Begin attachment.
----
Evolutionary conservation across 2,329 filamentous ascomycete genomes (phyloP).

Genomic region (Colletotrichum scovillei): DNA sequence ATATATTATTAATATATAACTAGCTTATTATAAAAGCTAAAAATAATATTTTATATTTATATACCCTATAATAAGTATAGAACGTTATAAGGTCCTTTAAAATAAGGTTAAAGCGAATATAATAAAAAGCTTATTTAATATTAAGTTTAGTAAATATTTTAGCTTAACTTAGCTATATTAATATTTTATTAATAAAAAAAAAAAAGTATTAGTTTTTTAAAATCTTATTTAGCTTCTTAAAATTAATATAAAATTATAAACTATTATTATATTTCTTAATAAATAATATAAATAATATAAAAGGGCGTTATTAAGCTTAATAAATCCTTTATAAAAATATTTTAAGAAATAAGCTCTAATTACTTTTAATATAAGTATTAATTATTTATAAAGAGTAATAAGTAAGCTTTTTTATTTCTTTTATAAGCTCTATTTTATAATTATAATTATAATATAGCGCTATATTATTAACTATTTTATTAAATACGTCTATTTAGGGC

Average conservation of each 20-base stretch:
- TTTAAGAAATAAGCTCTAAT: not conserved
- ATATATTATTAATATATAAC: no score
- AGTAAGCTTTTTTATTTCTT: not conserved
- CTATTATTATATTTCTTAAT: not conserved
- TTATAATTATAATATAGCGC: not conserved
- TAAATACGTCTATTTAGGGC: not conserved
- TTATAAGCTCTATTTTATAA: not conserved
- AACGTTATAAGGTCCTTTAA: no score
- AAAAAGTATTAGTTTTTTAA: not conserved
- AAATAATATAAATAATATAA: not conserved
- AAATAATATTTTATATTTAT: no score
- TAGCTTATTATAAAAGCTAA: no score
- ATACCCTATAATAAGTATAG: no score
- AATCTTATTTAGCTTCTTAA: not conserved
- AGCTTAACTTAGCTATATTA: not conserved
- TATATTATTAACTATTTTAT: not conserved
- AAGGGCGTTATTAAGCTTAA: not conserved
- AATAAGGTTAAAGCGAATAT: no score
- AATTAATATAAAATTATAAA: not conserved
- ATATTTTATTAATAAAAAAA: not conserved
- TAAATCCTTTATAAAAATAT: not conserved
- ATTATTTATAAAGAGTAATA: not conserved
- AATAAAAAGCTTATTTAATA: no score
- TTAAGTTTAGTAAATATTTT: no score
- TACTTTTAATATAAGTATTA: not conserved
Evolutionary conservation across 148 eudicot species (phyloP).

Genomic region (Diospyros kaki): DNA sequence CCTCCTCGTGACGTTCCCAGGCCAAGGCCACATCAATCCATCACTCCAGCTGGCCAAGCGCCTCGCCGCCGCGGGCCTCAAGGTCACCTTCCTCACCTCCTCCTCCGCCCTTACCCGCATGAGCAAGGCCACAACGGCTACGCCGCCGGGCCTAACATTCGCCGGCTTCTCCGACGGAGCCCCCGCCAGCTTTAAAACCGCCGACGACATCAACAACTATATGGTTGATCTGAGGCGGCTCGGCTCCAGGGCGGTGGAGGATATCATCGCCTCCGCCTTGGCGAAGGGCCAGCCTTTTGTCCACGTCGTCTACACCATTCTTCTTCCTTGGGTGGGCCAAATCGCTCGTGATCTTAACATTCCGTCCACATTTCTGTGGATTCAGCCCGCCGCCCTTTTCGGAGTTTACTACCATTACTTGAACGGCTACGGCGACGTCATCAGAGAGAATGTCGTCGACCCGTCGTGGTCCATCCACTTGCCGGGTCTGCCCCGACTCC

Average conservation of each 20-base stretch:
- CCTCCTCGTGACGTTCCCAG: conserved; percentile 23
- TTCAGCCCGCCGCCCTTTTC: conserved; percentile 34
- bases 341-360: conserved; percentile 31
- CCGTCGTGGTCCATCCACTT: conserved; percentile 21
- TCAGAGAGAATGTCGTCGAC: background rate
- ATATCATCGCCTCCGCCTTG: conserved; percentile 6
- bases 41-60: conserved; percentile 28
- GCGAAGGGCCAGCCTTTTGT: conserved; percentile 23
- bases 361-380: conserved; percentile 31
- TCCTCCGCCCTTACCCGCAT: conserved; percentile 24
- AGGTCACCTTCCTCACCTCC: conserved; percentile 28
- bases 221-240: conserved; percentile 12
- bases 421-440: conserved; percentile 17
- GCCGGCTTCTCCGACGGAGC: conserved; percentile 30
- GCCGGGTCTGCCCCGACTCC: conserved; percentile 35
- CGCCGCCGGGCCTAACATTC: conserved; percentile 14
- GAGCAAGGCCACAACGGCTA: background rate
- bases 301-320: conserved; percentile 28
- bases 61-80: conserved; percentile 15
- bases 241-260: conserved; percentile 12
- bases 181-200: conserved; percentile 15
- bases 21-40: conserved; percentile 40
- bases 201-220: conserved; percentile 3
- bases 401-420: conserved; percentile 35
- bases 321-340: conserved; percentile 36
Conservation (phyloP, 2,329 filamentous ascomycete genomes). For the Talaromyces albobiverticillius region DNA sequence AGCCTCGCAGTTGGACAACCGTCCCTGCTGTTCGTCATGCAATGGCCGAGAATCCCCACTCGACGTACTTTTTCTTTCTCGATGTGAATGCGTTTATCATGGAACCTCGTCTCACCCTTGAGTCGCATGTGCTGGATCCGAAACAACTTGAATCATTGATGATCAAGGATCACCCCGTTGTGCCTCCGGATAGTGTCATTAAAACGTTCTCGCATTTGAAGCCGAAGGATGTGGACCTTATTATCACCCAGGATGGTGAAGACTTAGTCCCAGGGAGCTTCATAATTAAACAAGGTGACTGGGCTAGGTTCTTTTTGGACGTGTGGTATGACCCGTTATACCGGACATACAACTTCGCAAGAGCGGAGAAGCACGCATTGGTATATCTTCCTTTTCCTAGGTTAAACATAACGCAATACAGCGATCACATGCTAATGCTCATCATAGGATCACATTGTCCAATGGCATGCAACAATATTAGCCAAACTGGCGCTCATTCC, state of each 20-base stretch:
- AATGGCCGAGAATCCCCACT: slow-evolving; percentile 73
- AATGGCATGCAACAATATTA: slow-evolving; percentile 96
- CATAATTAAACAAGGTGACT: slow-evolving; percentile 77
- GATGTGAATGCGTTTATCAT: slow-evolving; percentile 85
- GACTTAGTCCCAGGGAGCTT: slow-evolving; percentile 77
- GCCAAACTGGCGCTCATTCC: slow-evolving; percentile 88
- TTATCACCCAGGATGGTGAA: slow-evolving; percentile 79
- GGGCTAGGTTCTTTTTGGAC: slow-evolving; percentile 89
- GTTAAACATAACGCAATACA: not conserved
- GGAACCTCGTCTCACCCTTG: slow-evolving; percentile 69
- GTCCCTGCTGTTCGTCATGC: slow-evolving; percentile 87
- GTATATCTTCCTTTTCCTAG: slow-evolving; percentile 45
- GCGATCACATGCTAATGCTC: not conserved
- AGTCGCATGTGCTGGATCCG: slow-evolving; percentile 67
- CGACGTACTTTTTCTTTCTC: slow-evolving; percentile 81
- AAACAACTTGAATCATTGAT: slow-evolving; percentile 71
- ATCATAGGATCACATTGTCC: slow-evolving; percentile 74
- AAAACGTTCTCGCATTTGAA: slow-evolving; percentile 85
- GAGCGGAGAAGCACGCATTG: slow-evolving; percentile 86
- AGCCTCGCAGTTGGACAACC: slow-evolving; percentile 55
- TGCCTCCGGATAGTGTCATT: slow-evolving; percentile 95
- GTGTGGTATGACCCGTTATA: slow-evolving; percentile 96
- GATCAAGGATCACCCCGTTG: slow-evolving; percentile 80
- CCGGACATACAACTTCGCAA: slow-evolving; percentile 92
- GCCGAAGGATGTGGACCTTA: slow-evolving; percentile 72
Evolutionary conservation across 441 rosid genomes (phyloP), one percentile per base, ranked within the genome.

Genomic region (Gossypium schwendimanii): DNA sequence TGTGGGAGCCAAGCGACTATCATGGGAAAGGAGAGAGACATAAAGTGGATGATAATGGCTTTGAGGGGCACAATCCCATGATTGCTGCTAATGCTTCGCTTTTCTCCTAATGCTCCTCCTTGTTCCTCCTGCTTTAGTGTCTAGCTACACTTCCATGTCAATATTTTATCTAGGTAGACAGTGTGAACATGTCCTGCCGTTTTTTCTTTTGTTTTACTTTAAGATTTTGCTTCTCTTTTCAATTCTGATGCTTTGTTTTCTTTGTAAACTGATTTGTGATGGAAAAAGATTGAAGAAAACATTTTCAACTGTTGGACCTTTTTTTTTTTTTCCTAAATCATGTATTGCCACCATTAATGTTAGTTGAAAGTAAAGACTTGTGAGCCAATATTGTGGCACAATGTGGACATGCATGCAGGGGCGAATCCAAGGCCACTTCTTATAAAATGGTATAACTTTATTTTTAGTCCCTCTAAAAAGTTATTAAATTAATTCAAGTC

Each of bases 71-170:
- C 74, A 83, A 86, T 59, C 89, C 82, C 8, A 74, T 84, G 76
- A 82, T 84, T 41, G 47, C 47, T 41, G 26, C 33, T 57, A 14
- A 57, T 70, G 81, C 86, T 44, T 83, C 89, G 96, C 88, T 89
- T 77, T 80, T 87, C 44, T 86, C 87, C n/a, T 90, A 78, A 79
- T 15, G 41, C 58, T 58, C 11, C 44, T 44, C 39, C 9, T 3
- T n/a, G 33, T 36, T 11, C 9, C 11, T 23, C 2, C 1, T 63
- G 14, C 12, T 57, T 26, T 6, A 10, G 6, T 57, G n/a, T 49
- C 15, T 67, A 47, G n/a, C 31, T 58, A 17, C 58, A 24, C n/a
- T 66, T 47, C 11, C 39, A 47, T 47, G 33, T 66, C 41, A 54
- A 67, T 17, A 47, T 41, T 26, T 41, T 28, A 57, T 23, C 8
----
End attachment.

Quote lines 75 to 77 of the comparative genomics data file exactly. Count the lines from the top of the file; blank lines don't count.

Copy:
- AAAACGTTCTCGCATTTGAA: slow-evolving; percentile 85
- GAGCGGAGAAGCACGCATTG: slow-evolving; percentile 86
- AGCCTCGCAGTTGGACAACC: slow-evolving; percentile 55